Protecting Assets and Sound Internal Controls
by the Nonprofit Risk Management Center
There are many safeguards that your nonprofit can employ to ensure that financial transactions are properly authorized, appropriated, executed and recorded. Fortunately, establishing good internal controls requires more of an investment of attention than money. Thus, very small nonprofit or even all-volunteer groups can institute appropriate controls and reap the benefits. Choose those that work and that you can sustain. Generally, internal controls fall into four categories: proper authorization and approval, proper documentation and accurate recording, proper physical security, and early detection.
Proper Authorization and Approval
Identify a select group of people with decision-making responsibility, and clearly define the who, what, where and when of financial transactions. Some strategies include:
- establishing an annual budget -- provide the board with time to review it and ask questions and have it approved before the start of the fiscal year;
- creating a purchasing process that tracks purchases from request through payment; and
- making sure that staff know who has authority to obligate the nonprofit’s funds.
Proper Documentation and Accurate Recording
Establish accounting routines to ensure that no false transactions are processed and that all valid transactions are recorded for the correct amount and accounts. Some strategies include:
- requiring that all vendors and consultants submit detailed invoices for goods and services provided to your nonprofit;
- requiring receipts for expenses of more than $5 for reimbursement; and
- demanding documentation is attached to check request forms.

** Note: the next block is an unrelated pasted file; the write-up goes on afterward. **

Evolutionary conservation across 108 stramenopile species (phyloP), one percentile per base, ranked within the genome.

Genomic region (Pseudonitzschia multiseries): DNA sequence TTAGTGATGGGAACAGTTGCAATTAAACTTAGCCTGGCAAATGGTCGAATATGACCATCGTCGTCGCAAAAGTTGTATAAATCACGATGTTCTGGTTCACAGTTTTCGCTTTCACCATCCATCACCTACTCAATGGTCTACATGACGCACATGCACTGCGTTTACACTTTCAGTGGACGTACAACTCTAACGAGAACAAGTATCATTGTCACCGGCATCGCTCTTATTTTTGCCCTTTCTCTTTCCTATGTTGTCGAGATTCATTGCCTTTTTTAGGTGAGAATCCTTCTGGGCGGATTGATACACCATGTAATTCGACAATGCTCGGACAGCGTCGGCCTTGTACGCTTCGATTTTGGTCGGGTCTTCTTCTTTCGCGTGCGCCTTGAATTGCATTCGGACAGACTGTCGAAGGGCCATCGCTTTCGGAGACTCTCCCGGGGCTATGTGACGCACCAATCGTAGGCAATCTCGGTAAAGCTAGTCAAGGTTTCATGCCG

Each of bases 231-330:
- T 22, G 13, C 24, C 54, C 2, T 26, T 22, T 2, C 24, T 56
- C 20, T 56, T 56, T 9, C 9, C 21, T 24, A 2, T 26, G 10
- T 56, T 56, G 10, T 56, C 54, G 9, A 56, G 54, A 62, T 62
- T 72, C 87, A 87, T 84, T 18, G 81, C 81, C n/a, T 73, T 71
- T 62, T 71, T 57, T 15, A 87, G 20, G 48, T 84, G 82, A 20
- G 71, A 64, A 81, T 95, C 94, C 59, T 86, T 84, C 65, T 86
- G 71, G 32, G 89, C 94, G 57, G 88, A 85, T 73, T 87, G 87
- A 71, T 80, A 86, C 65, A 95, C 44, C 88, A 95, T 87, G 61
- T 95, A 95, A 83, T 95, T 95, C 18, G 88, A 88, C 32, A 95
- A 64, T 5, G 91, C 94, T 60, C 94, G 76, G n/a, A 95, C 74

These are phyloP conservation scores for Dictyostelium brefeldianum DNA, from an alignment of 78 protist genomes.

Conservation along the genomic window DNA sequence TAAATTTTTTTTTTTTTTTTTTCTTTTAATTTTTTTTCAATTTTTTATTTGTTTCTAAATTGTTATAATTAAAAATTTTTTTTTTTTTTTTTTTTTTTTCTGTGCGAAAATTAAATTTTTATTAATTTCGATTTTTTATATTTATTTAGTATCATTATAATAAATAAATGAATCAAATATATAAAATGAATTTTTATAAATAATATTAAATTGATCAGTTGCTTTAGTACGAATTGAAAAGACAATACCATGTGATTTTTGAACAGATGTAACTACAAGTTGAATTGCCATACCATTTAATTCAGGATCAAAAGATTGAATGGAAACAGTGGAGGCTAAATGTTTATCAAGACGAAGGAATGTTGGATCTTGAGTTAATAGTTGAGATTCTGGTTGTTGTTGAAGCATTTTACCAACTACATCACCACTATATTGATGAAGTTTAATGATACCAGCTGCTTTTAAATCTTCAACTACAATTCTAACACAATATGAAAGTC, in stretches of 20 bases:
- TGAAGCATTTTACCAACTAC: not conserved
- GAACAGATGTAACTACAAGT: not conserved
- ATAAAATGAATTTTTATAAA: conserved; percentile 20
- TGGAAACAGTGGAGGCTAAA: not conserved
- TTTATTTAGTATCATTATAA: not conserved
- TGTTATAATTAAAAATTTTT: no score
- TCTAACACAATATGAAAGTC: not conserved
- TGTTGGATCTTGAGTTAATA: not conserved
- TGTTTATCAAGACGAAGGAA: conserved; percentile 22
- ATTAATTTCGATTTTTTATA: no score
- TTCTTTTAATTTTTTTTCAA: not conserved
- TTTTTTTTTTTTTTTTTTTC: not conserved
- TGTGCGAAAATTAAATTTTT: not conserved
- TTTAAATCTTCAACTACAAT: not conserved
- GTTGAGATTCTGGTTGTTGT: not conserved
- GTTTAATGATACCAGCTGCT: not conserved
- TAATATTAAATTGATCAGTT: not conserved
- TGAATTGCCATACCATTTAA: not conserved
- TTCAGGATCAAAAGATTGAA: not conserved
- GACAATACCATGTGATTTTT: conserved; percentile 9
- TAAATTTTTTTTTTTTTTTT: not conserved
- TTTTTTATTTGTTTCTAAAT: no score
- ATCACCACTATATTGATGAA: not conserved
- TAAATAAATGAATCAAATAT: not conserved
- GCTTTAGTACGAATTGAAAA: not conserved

Proper Physical Security
Ensure that only those that are authorized have physical or indirect access through documents or computers to money, securities, real estate and other valuable property. Some strategies include:
- ensuring that blank checks are locked up and controlled by someone other than the person who cuts checks;
- requiring that another staff member sign out blank checks;
- using passwords to prevent access to accounting software and records by staff or visitors who do not need to know them;
- changing passwords every six weeks; and
- depositing daily receipts (checks, cashiers checks, money orders and cash) in the bank each day.
Establish a safety net to detect ongoing fraud and minimize the total loss to the organization. Some strategies include:
- ensuring that the executive director or other senior manager receives and reviews the monthly bank statement(s) before a staff member performs the bank reconciliation;
- cross-training several staff so they can make bank deposits and perform other essential accounting duties when the regular bookkeeper or accountant is absent, and instruct them to report any irregularities; and
- engaging the services of a certified public accounting firm to conduct an annual financial statement audit that is reported to the board without staff present.
Implement those steps that make sense for your nonprofit, given the nature of your operations and extent of resources available for internal controls.